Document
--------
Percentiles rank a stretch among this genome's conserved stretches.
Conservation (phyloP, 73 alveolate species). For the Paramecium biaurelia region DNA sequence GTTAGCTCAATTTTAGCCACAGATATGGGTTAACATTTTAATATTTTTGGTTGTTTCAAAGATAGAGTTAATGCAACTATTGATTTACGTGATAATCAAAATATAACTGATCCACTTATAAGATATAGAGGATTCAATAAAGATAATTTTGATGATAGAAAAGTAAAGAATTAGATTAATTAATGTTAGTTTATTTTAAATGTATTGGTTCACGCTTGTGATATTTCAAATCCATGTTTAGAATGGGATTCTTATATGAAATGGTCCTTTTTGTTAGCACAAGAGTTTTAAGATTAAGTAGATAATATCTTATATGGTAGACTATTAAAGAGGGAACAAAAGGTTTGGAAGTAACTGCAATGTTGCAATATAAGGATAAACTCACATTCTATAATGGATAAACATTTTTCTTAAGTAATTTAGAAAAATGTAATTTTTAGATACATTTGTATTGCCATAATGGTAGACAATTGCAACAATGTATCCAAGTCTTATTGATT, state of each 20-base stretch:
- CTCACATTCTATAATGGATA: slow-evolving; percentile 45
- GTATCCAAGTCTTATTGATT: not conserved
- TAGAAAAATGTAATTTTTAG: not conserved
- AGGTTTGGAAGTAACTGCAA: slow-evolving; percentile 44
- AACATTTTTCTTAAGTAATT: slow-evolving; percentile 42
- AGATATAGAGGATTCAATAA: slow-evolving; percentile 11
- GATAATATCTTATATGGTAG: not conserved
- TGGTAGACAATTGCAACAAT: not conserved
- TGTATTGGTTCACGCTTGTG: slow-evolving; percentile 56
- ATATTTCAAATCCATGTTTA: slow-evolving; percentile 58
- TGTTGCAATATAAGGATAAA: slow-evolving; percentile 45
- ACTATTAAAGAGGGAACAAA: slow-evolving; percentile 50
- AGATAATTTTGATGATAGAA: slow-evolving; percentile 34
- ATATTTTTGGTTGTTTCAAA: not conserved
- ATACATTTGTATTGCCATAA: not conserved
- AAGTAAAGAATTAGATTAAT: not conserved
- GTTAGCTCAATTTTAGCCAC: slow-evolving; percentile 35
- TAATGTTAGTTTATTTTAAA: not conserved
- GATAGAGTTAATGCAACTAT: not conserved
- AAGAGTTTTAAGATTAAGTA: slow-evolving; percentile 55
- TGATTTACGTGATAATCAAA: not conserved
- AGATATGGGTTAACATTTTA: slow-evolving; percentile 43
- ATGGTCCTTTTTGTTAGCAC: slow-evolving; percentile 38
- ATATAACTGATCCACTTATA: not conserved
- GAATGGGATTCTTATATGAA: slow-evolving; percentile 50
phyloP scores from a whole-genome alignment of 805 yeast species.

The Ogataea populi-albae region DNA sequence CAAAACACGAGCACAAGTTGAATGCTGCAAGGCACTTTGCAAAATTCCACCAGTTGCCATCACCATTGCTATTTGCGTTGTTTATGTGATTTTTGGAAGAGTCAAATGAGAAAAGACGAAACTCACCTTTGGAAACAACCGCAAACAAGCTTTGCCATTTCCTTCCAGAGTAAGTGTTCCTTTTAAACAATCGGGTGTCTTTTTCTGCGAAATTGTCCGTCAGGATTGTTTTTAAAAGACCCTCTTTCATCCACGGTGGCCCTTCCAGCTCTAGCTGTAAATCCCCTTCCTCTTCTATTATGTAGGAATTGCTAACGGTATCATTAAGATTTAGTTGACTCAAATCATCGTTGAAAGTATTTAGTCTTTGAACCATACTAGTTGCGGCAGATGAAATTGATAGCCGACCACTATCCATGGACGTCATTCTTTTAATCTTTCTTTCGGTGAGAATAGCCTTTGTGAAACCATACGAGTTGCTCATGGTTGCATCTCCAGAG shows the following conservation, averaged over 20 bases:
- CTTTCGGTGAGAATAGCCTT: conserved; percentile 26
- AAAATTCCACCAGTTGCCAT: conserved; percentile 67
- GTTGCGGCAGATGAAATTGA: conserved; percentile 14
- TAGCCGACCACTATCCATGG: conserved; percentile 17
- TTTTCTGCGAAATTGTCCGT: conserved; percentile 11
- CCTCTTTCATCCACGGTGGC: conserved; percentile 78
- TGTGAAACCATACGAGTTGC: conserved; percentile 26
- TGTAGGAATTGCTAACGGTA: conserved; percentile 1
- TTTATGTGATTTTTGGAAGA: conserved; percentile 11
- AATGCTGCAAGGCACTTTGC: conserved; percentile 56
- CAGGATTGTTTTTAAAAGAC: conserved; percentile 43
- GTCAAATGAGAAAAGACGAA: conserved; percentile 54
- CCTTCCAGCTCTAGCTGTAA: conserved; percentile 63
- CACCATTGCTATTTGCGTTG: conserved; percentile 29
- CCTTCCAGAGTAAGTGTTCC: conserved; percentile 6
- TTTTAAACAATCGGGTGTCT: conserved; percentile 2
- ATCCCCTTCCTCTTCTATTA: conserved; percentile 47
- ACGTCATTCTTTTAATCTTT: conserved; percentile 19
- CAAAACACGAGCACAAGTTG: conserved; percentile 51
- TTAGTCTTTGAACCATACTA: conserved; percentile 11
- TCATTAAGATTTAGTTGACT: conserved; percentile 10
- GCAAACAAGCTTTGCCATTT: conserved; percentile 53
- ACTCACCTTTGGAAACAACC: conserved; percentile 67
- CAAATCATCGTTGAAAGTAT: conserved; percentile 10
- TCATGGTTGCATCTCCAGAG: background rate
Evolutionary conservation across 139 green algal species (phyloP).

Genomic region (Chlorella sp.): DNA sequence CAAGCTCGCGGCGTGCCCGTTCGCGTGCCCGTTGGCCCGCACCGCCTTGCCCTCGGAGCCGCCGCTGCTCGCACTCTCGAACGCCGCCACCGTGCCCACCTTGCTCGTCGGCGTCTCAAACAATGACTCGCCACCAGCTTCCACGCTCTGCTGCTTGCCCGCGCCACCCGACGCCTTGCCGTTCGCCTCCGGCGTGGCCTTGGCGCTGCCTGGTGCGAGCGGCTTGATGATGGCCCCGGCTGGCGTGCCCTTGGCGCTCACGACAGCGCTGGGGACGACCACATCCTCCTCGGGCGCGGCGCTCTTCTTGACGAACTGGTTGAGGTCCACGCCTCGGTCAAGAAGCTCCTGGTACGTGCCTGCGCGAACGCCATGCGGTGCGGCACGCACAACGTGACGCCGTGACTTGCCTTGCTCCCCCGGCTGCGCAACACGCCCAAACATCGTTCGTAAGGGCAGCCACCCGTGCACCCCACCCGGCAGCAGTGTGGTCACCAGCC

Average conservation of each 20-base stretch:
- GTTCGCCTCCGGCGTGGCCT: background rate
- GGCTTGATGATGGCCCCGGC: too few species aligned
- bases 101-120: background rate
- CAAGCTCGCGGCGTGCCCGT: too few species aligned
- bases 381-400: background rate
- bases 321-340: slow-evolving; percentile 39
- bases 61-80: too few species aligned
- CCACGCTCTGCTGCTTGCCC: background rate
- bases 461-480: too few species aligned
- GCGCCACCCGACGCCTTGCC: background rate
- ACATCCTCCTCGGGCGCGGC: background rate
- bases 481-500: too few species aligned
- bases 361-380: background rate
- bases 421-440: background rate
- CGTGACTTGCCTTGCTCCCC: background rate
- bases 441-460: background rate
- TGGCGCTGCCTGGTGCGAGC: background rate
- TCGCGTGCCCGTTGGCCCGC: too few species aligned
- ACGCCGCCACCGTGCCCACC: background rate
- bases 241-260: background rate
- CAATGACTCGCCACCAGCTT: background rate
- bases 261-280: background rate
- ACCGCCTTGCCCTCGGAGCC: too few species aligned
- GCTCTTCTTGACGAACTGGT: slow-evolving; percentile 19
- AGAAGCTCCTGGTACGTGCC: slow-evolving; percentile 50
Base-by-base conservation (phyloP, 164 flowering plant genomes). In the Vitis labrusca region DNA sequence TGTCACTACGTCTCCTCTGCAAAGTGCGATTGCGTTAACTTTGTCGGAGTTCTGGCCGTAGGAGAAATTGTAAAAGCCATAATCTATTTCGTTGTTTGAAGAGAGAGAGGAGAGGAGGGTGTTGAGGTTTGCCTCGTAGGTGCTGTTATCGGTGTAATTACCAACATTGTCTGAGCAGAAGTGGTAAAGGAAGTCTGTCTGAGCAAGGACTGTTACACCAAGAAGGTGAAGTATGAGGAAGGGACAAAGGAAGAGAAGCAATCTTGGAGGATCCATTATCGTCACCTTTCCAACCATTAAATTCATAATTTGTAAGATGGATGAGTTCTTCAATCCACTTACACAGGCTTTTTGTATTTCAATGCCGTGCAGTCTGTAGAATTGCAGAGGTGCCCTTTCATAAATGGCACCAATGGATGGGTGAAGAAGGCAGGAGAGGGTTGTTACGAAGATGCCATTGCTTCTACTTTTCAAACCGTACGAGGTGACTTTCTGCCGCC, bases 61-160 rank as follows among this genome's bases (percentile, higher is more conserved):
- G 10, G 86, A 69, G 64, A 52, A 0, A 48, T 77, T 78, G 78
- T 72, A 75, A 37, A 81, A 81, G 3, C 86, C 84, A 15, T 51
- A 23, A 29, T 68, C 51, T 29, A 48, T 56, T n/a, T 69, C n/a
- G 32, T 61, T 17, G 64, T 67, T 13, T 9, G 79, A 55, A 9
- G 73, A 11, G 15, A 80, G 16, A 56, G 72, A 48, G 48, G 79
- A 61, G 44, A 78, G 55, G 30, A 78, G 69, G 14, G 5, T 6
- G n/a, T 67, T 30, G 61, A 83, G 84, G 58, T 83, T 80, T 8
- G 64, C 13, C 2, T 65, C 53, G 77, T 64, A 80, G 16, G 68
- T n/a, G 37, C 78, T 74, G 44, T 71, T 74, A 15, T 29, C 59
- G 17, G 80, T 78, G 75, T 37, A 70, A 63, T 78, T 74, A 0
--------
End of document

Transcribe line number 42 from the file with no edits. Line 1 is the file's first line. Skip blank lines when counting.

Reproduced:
- CCTTCCAGCTCTAGCTGTAA: conserved; percentile 63